• November 25, 2014

HIV today: Do social media apps help spread of disease?

Print
Font Size:
Default font size
Larger font size

Related YouTube Video

Posted: Sunday, March 23, 2014 4:30 am

Luis Almodovar and Lee Sauseda spend a portion of their workday utilizing cellphone applications to locate local individuals looking for social and/or sexual encounters.

Social media apps can specifically target individuals based on things like sexual preference, ethnicity and age and provide an easier and more modern way of “picking someone up.” The applications also provide an outlet for Prevent HIV/AIDS risk reduction specialists like Almodovar and Sauseda to identify people who need to be educated about the risks of HIV or get tested for the virus.

Sauseda and Almodovar thumb through postings from local communities and wait for someone to respond.

“Some days are better than others and some days no one is talking,” Sauseda said. “We befriend them and try to educate them if they are open to it.”

Prevent HIV/AIDS Center, based in Temple, provides free HIV and syphilis outreach education, condom distribution and testing to seven counties throughout Central Texas.

In the past decade, advancements in technology and medical science greatly changed the face of HIV/AIDS from the character played by Tom Hanks in the 1993 movie “Philadelphia.”

Technology helped organizations reach out and educate people, but also facilitated an easier way for people to arrange anonymous and impromptu sexual encounters locally.

“It’s like ordering a pizza,” Sauseda said. “You don’t even have to leave your desk at work to find someone to hook up with. You just go on the apps and find what you’re looking for. Sometimes the person is in the office right next to you and you can hook up on your lunch break.”

Almodovar and Sauseda have profiles on several different apps where they try to intercept “hookups.” Rather than sex, they offer means of protection and an HIV and syphilis test.

Experts say education and awareness are the keys to preventing the spread of HIV. Over the past decade, the annual number of new HIV infections remained relatively stable, but the number of people living with HIV increased. Still, the pace of new infections continues at far too high a level — particularly among certain groups, according to the Centers for Disease Control and Prevention.

Teach safe sex

Janet Cates, program manager of Prevent HIV/AIDS, said children should be educated about safe sex at an early age.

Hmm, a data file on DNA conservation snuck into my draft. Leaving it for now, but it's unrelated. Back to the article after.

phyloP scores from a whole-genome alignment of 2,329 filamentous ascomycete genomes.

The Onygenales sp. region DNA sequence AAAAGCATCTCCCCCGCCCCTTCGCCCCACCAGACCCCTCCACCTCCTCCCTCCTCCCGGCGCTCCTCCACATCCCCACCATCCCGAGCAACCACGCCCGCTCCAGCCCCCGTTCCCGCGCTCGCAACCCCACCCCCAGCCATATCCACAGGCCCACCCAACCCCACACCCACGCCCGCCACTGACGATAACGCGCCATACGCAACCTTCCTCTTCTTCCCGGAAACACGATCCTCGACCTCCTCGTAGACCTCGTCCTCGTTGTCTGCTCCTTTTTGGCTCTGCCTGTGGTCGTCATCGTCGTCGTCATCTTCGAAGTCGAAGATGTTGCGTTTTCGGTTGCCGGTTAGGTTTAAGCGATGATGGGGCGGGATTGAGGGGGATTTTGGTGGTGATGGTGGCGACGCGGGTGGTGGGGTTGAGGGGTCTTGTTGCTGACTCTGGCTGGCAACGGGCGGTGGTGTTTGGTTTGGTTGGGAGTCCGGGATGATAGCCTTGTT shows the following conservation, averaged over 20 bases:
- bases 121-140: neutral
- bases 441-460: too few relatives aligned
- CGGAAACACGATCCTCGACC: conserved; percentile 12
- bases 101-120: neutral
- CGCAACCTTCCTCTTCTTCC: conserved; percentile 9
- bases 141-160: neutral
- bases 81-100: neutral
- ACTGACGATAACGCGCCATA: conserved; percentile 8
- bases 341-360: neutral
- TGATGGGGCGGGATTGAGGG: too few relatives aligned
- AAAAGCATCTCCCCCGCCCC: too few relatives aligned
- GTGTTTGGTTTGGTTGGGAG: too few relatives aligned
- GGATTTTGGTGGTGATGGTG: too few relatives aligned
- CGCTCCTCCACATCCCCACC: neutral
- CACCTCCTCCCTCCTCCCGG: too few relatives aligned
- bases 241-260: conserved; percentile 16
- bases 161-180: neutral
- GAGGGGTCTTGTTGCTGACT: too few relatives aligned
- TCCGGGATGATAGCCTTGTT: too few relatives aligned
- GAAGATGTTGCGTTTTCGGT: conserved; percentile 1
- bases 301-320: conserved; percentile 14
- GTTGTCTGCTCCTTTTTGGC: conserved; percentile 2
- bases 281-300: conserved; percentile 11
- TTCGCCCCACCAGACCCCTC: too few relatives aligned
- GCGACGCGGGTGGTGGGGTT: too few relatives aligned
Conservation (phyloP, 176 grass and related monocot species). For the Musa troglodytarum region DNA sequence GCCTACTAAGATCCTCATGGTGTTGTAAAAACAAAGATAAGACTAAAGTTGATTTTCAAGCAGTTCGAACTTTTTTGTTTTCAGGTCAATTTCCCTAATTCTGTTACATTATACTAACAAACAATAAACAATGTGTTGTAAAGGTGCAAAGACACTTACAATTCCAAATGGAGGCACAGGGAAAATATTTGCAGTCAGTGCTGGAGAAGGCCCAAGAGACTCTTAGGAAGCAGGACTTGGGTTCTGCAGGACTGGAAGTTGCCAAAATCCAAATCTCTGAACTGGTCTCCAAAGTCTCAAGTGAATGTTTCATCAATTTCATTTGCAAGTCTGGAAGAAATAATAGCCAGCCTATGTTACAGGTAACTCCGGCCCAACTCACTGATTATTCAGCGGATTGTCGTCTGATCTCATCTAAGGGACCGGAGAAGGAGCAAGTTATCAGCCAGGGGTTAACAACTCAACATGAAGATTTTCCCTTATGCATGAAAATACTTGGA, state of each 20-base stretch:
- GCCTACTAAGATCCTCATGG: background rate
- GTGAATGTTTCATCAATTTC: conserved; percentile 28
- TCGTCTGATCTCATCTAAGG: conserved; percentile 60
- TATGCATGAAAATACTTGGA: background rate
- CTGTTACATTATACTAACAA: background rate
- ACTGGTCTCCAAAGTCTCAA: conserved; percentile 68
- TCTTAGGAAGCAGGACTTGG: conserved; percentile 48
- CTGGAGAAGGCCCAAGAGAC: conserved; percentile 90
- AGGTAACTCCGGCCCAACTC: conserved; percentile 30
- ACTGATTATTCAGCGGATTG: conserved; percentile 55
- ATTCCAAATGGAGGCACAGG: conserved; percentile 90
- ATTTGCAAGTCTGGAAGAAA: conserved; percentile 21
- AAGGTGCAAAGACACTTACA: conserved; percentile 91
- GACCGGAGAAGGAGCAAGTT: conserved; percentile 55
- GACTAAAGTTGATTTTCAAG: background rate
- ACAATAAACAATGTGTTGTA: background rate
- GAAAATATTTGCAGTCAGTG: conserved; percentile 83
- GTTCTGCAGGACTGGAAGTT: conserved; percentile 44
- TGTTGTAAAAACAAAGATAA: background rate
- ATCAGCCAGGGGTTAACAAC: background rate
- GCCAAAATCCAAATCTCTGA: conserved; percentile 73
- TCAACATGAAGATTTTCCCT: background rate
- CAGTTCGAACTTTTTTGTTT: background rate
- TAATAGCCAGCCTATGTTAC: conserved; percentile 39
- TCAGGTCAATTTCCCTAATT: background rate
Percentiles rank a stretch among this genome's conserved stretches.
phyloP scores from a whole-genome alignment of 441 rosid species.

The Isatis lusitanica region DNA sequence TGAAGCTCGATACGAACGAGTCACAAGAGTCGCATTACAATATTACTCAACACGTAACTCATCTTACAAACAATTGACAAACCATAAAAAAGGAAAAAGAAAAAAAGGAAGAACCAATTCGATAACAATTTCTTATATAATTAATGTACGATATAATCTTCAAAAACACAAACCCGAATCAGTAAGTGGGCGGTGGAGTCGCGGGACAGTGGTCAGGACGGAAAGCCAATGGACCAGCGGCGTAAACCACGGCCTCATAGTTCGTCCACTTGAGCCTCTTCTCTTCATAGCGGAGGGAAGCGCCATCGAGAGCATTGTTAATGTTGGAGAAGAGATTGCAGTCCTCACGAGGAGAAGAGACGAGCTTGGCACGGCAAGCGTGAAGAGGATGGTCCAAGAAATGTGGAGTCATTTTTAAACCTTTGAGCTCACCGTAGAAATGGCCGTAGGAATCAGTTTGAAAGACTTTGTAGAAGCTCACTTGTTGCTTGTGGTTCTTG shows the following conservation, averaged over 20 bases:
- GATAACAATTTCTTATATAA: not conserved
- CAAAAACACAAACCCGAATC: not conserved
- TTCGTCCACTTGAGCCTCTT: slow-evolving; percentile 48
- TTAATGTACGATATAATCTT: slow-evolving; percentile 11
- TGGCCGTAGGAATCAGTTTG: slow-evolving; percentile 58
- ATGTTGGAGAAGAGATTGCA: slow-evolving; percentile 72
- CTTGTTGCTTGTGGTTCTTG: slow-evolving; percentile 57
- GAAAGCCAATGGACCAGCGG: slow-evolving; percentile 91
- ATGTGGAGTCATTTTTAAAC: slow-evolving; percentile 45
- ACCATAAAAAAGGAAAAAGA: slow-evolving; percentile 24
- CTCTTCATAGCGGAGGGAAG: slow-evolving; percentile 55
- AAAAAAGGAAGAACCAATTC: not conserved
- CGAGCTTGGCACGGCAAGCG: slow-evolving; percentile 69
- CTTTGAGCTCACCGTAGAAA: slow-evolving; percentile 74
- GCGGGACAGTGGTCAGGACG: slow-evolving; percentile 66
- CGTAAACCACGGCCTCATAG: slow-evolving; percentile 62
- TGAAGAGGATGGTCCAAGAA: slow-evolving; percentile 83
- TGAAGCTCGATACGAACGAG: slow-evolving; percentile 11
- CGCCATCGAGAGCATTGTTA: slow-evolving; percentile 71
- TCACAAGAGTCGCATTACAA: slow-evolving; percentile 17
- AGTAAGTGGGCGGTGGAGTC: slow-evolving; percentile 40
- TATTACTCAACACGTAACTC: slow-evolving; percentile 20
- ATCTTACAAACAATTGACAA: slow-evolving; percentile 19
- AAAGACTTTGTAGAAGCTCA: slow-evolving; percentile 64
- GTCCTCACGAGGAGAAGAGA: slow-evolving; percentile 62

“We teach our children to swim and we even put a life jacket on them in case they get too close and fall in,” she said. “Why are we not educating our youth on this topic? HIV won’t jump on you ... you have to make the conscious decision to have unprotected sex and not protect yourself.”

The Killeen Independent School District offers students the Scott & White “Worth the Wait” abstinence-based sex education program, but groups like Prevent HIV/AIDS say kids need a “buffet of options” where they decide how to protect themselves.

In the meantime, the specialists will attempt to connect with those who are not educated about the risks of HIV — and those who choose to ignore them.

Susan Mayo and her team of risk reduction specialists hope more open dialogue will encourage more people to get tested instead of driving them underground.

“There is still a huge stigma around HIV and getting tested and people are afraid to find out their status,” she said. “We need to be more comfortable talking about it.”

For more information on getting tested, call 254-771-3352, search PreventHIVAIDS Temple on Facebook or email PreventHIVAIDS@aol.com.

More about

More about

Rules of Conduct

  • 1 Keep it Clean. Please avoid obscene, vulgar, lewd, racist or sexually-oriented language.
  • 2 Don't Threaten or Abuse. Threats of harming another person will not be tolerated. AND PLEASE TURN OFF CAPS LOCK.
  • 3 Be Truthful. Don't knowingly lie about anyone or anything.
  • 4 Be Nice. No racism, sexism or any sort of -ism that is degrading to another person.
  • 5 Be Proactive. Use the 'Report' link on each comment to let us know of abusive posts.
  • 6 Share with Us. We'd love to hear eyewitness accounts, the history behind an article.

Welcome to the discussion.

1 comment:

  • seaguy posted at 4:41 pm on Mon, Mar 24, 2014.

    seaguy Posts: 1

    Before the apps it was the chat lines, parks, and restrooms so I don't think they help spread it they just have changed how the hooking up takes place. I think they have made it somewhat safer in that now men can see pictures of who they are meeting whereas that was not possible on chat lines.